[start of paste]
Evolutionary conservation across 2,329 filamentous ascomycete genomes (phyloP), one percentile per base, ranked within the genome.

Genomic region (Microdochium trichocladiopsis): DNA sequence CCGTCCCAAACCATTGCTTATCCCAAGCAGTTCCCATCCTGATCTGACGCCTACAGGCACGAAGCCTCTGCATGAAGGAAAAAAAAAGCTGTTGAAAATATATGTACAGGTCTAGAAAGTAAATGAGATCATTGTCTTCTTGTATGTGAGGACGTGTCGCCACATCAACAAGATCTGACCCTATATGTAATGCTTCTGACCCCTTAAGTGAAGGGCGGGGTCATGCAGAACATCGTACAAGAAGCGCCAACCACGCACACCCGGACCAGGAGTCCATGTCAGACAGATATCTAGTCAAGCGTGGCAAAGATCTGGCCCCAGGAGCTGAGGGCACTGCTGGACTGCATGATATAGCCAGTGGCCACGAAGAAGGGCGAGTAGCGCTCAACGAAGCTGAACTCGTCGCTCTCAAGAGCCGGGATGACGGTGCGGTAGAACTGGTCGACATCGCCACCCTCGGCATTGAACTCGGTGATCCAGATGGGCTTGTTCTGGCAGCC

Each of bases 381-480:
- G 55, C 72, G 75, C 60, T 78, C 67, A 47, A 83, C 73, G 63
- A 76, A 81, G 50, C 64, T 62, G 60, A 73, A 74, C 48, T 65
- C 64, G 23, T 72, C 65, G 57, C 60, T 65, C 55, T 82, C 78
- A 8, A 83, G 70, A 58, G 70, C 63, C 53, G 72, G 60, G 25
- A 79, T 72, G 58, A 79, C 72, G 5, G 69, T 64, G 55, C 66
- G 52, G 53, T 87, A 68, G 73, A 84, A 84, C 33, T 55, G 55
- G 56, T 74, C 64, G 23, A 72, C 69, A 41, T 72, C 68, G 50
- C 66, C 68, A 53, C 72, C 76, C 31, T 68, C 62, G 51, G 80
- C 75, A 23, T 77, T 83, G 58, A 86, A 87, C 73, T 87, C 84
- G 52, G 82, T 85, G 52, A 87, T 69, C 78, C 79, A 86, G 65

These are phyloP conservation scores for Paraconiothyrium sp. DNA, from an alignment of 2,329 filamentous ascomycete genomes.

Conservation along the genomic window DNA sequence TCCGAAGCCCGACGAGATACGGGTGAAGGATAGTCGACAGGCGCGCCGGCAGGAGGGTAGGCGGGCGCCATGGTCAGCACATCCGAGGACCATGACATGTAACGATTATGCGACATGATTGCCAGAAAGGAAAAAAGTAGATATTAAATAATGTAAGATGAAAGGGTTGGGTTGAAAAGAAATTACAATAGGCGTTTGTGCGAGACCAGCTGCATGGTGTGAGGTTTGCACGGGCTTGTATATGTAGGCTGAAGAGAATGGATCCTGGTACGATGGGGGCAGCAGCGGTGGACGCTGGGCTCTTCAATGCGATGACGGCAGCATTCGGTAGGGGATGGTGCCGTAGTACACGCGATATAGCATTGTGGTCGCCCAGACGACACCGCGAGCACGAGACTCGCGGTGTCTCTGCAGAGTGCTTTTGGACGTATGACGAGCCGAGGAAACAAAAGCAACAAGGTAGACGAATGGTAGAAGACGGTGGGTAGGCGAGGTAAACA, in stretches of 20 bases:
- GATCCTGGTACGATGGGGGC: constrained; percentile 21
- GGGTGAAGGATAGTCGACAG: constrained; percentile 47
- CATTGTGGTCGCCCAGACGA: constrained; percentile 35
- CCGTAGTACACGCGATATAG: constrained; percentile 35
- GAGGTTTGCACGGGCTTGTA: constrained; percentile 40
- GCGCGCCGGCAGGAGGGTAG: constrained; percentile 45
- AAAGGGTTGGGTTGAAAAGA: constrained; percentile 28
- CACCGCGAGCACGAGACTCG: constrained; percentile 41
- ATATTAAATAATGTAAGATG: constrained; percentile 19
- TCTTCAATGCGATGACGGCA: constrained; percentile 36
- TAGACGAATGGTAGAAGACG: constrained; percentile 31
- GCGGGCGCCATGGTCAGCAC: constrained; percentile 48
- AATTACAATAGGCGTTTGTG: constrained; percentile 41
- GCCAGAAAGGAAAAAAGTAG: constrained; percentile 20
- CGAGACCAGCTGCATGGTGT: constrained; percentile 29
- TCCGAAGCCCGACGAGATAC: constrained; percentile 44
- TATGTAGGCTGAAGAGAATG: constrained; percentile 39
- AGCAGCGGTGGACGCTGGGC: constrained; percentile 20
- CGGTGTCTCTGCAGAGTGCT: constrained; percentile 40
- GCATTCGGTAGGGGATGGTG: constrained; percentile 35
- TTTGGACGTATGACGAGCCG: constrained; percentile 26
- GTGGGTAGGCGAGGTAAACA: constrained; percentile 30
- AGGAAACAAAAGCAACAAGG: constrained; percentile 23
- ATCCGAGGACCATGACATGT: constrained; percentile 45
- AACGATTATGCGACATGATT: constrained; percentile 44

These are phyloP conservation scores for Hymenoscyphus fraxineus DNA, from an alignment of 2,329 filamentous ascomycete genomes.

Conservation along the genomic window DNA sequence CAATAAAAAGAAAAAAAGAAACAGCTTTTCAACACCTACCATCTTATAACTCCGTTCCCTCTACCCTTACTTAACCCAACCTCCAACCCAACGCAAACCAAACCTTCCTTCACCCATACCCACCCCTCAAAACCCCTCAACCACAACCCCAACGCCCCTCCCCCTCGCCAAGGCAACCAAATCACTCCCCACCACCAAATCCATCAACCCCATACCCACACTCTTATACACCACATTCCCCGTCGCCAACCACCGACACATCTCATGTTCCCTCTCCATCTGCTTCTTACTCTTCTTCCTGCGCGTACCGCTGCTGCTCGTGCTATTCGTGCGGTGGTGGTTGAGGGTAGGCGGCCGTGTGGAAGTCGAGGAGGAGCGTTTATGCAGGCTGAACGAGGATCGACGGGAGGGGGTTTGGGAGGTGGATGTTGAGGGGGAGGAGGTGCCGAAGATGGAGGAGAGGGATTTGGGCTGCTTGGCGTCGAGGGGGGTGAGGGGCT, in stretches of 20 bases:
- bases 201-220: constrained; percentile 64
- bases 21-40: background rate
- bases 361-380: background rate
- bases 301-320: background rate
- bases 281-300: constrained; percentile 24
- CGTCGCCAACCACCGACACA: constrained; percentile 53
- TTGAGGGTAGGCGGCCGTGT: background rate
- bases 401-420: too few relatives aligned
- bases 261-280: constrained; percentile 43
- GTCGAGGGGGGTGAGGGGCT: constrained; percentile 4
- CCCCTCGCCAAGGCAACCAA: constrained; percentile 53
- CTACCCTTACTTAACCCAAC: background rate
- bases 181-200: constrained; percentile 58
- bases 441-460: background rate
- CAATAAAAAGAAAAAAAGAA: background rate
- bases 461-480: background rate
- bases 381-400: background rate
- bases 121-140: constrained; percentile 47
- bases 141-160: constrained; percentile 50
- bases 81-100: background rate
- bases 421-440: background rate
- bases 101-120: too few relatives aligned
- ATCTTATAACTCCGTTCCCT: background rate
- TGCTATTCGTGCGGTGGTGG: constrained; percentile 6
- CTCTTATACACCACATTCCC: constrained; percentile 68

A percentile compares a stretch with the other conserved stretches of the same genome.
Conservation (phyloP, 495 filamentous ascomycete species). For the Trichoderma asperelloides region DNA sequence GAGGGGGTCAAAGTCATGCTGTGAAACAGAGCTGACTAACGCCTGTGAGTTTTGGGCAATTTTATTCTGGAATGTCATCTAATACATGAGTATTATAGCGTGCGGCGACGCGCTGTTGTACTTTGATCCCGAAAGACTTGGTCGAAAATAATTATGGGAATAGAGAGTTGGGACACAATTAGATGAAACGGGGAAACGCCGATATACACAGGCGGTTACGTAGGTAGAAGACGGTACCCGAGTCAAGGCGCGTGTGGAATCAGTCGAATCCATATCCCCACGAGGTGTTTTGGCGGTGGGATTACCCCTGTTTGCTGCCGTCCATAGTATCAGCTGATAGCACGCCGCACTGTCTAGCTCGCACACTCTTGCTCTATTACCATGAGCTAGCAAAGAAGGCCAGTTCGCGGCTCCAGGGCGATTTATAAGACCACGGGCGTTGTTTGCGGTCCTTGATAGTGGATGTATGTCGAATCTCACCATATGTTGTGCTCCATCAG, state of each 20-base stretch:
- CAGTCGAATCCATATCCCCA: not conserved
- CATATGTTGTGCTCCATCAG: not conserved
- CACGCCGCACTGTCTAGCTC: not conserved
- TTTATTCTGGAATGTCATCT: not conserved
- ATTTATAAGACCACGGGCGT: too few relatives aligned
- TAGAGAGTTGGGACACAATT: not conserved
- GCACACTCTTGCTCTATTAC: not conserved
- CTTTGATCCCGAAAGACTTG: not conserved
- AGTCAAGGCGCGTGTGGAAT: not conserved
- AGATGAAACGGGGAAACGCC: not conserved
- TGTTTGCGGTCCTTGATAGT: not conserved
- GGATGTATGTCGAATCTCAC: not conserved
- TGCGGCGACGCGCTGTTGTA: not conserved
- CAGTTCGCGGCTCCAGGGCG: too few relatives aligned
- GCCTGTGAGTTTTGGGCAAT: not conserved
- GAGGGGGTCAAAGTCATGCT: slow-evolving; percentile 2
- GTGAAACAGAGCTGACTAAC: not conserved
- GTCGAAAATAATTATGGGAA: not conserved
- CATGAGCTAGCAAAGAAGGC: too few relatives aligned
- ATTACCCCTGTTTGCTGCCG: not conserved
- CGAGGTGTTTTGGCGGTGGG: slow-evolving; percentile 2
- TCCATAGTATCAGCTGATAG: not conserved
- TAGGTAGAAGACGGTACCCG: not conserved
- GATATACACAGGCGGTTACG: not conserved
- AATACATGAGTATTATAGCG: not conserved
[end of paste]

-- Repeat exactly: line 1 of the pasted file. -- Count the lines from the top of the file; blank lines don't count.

Evolutionary conservation across 2,329 filamentous ascomycete genomes (phyloP), one percentile per base, ranked within the genome.